Whatever. The Mets signed Jose Lima to a minor league deal and invited him and his career OPS+ of 85 to Spring Training. Lima would make $600k if he makes the big club, but there's really no reasonable chance that he actually will. Right?
Lima has pitched at least 65 innings eleven times in his career. Four of those times he had an ERA better than the league average, and only twice was that ERA more than 3% better than average. His best season was 1999 with the Astros when he posted a 3.58 ERA (121 ERA+) to go along with an outstanding K/BB ratio, strikeout out 187 batters and walking only 44 in 246.1 innings. He actually finished fourth (!) in Cy Young voting that year, which comes as a big surprise to me.
Most recently Lima pitched 168.2 innings in 2005 with the AAAA Royals, notching a 6.99 ERA (62 ERA+!!) and a not-so-hot K/BB of 80/61.
Lima's biggest problem is his propensity for giving up the longball, allowing 1.53 homeruns every nine innings. That figure might be helped somewhat by Shea Stadium, but let's all pray it doesn't come to that. He has generally had very good control over the course of his career, walking only 383 in 1550.1 innings over twelve seasons. His HR/BB ratio, a junk stat I just sort of made up right now, is 0.69 for his career, meaning he gives up approximately two-thirds of a homerun for every walk he surrenders. I suspect this might be some kind of record.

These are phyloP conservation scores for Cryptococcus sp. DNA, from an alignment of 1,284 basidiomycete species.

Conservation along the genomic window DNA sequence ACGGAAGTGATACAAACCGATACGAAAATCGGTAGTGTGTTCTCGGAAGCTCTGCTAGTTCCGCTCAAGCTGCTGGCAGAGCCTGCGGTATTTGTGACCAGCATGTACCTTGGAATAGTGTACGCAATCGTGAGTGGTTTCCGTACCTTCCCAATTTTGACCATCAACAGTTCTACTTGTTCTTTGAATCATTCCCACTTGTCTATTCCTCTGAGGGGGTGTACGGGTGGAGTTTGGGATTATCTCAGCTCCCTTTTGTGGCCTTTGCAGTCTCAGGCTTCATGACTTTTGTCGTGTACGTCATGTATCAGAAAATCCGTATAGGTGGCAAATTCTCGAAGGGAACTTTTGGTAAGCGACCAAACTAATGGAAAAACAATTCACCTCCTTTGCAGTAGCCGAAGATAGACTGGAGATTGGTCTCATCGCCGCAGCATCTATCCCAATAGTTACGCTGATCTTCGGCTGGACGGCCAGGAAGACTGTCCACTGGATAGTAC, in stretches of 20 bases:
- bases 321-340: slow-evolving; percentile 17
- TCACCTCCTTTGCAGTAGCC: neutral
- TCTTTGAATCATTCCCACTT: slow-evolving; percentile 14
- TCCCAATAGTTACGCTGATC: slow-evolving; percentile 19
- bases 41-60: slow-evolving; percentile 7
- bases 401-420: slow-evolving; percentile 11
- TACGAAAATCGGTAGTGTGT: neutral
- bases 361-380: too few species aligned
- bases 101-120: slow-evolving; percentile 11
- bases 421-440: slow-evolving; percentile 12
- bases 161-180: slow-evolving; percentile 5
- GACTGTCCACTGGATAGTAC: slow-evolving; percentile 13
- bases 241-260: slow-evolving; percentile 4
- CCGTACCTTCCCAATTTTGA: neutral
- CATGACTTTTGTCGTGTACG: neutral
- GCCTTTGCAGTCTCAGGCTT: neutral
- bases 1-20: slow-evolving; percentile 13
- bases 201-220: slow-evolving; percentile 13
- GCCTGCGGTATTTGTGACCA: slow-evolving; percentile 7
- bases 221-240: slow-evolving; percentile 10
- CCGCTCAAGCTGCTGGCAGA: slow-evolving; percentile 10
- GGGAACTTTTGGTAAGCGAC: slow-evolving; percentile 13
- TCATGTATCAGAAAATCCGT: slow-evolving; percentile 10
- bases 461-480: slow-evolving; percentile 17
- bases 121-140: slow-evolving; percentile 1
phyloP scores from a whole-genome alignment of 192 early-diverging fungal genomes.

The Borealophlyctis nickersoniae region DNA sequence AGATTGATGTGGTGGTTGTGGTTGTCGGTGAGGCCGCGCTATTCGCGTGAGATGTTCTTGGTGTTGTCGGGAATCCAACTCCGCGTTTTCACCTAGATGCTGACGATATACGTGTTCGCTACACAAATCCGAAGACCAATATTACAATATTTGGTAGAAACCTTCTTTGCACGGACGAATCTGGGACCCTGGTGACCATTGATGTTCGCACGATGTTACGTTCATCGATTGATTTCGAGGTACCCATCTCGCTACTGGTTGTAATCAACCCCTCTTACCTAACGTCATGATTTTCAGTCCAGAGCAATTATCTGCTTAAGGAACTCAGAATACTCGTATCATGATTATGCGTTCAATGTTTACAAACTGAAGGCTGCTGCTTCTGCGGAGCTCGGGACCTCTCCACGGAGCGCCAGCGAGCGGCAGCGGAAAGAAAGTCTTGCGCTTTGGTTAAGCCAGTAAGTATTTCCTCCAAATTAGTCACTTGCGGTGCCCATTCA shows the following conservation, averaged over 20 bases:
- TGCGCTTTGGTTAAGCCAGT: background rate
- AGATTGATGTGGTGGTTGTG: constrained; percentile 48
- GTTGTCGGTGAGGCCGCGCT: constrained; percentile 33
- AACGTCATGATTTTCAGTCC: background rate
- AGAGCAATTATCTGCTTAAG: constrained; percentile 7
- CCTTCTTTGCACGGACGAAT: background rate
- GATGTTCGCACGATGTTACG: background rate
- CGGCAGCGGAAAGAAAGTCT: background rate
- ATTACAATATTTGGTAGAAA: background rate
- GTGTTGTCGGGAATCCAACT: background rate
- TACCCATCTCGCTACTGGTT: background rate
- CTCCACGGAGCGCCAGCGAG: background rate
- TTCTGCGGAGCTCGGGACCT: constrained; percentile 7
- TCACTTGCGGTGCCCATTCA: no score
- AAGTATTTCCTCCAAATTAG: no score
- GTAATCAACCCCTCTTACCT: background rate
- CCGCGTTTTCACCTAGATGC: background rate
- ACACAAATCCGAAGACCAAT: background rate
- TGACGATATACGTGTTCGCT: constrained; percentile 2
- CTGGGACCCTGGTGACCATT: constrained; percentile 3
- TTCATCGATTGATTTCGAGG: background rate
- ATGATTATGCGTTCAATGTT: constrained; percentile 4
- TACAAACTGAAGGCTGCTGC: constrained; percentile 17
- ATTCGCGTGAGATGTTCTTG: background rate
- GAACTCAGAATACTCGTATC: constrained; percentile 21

Lima's three most similar pitchers according to Baseball Reference:
1. Jeff Suppan
2. Darren Oliver (in Mets camp in '06)
3. Bobby J. Jones (the righty)
Not exactly sweet company. I have more confidence in Brett Boone making the team than I do in Jose Lima, and that's saying an awful lot.